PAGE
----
What to watch now is the so-called “summit meeting between President Obama and Hu Jintao of China this week.  In preparation for that meeting, President Hu Jintao said Sunday the international currency system was “a product of the past,” but it would be a long time before the yuan is accepted as an international currency.

Hu’s comments, which came ahead of a state visit to Washington on Wednesday, reflected the continuing tensions over the dollar’s role as the major reserve currency in the aftermath of the US financial crisis in 2008.

“The current international currency system is the product of the past,” Hu said in written answers to questions posed by The Wall Street Journal and the Washington Post.  Highlighting the dollar’s importance to global trade, Hu implicitly criticized the Federal Reserve’s recent decision to pump 600 billion dollars into the US economy, a move criticized as weakening the dollar at the expense of other countries’ exports.

“The monetary policy of the United States has a major impact on global liquidity and capital flows and therefore, the liquidity of the US dollar should be kept at a reasonable and stable level,” Hu said.

China’s own currency, the yuan or renminbi (RMB), is also expected to be a bone of contention in Hu’s talks with Obama, with the United States complaining that it is artificially overvalued to boost Chinese exports.  Asked about the view that appreciation of the yuan would curb inflation in China, Hu suggested that was too simplistic a formula.  “Changes in exchange rate are a result of multiple factors, including the balance of international payment and market supply and demand,” he said.  “In this sense, inflation can hardly be the main factor in determining the exchange rate policy,” he said.

At the same time, Hu signalled no imminent move away from the dollar as a reserve currency, saying it would be a long time before the yuan, or renminbi (RMB), is widely accepted as an international currency.  “China has made important contribution to the world economy in terms of total economic output and trade, and the RMB has played a role in the world economic development,” he said.  “But making the RMB an international currency will be a fairly long process.”

Nevertheless, Hu noted that China has launched pilot programs using the yuan, or renminbi, in settlements of international trade and investment transactions.  “They fit in well with market demand as evidenced by the rapidly expanding scale of these transactions,” he said.

As we have chronicled in this blog, these moves are demonstrating how short the fuse really is on the Dollar remaining the world’s transactional currency.  With the European Central Bank(ECB) denying the crisis of the Euro and the US simply printing more money to cover the mess in the financial markets in the US, it is just a matter of time before China drops the hammer and we will be living in a very new economic paradigm.  Watching the currency transaction markets, it seems it is a lot closer than anyone is admitting publically.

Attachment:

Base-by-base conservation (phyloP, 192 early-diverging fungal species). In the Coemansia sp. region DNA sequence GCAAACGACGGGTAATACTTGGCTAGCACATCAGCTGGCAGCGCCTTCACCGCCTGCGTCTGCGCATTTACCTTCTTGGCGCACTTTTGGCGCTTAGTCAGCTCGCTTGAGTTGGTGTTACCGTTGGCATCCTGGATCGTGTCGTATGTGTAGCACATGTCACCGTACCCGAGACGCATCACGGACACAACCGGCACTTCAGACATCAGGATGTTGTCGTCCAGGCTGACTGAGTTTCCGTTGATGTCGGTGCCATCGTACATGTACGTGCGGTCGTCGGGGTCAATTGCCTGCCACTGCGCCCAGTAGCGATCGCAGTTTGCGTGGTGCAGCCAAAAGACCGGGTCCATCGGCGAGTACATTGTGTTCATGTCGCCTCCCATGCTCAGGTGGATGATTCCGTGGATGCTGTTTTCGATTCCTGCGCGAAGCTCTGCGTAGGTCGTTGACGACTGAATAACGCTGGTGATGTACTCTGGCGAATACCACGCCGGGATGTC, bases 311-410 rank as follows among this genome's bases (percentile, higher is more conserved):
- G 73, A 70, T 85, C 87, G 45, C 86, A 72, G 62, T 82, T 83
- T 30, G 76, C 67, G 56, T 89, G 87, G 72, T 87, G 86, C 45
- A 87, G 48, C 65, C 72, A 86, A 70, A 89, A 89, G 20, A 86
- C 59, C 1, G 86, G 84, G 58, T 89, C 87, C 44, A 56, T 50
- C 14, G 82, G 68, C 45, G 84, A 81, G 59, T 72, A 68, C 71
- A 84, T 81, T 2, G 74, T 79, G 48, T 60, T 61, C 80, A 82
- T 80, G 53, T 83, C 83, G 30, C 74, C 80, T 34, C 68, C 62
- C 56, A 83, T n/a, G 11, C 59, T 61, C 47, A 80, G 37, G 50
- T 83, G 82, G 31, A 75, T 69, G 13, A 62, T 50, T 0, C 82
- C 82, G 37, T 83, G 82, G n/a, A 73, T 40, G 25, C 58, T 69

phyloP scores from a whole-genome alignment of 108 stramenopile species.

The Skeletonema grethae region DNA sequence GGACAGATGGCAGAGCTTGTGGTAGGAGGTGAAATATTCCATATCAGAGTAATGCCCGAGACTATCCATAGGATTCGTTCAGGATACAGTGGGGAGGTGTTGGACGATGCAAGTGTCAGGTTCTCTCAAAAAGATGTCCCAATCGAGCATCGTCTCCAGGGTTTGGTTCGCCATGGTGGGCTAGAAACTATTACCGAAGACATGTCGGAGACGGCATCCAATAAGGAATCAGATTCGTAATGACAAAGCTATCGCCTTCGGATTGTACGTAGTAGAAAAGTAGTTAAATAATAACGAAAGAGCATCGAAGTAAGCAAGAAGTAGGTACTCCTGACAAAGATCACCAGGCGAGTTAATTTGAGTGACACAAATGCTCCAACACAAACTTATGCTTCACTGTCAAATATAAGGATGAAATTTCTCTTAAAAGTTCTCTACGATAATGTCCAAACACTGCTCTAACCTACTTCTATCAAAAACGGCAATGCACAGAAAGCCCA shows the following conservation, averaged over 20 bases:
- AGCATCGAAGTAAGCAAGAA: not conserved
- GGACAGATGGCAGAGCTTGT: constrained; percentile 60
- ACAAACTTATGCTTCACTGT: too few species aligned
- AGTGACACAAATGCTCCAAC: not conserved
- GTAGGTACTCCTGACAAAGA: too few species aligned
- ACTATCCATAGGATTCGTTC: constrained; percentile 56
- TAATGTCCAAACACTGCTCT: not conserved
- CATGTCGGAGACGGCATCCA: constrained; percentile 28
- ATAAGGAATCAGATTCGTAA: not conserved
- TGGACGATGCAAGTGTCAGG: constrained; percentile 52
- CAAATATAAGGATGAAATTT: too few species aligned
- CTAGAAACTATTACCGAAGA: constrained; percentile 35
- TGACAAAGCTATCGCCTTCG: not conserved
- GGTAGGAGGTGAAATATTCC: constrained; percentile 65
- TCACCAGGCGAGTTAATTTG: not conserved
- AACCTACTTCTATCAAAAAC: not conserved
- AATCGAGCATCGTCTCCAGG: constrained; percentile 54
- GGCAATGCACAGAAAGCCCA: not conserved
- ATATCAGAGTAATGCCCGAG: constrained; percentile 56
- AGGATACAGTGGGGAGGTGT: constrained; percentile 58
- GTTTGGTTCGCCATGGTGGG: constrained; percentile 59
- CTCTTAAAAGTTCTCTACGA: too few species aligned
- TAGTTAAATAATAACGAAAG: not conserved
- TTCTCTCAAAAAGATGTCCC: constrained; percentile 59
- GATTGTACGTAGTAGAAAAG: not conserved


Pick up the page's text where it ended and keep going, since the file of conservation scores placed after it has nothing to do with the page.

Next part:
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The Insanity on the Currency Warfront

As I have chronicled the global financial meltdown, I have been amazed at the number of economists, traders, and politicians that seem to be in complete denial of the facts of the current crisis and at each step either they have reacted in exactly the opposite manner required to respond to the crisis, or they have failed to act at all for self-centered political reasons.  Some examples include banks sitting on huge cash reserves instead of stimulating the economy, the US CONgress adding $1.3 trillion in new debt with tax cuts, central banks everywhere printing money willy-nilly without regard to the consequences. But most of all, we, as citizens and the main participants in the economy merrily skipping down the road without a care in the world.  That is until you are homeless and hungry, then the feelings are anger and despair.

Then the other day, I had a conversation with an old friend who was a forensic psychologist for one of the US Government alphabet agencies.  He is retired now, but his job was a “profiler”.  He would investigate crimes and other “stuff” to help the agents understand the make-up of the criminal or spy and maybe predict “next” moves.  When I lamented about those around me who I love and respect being in complete denial as to the grave nature of the current economic situation, he explained that this is a very natural response to extreme crisis and distress.  It is called Normalcy Bias.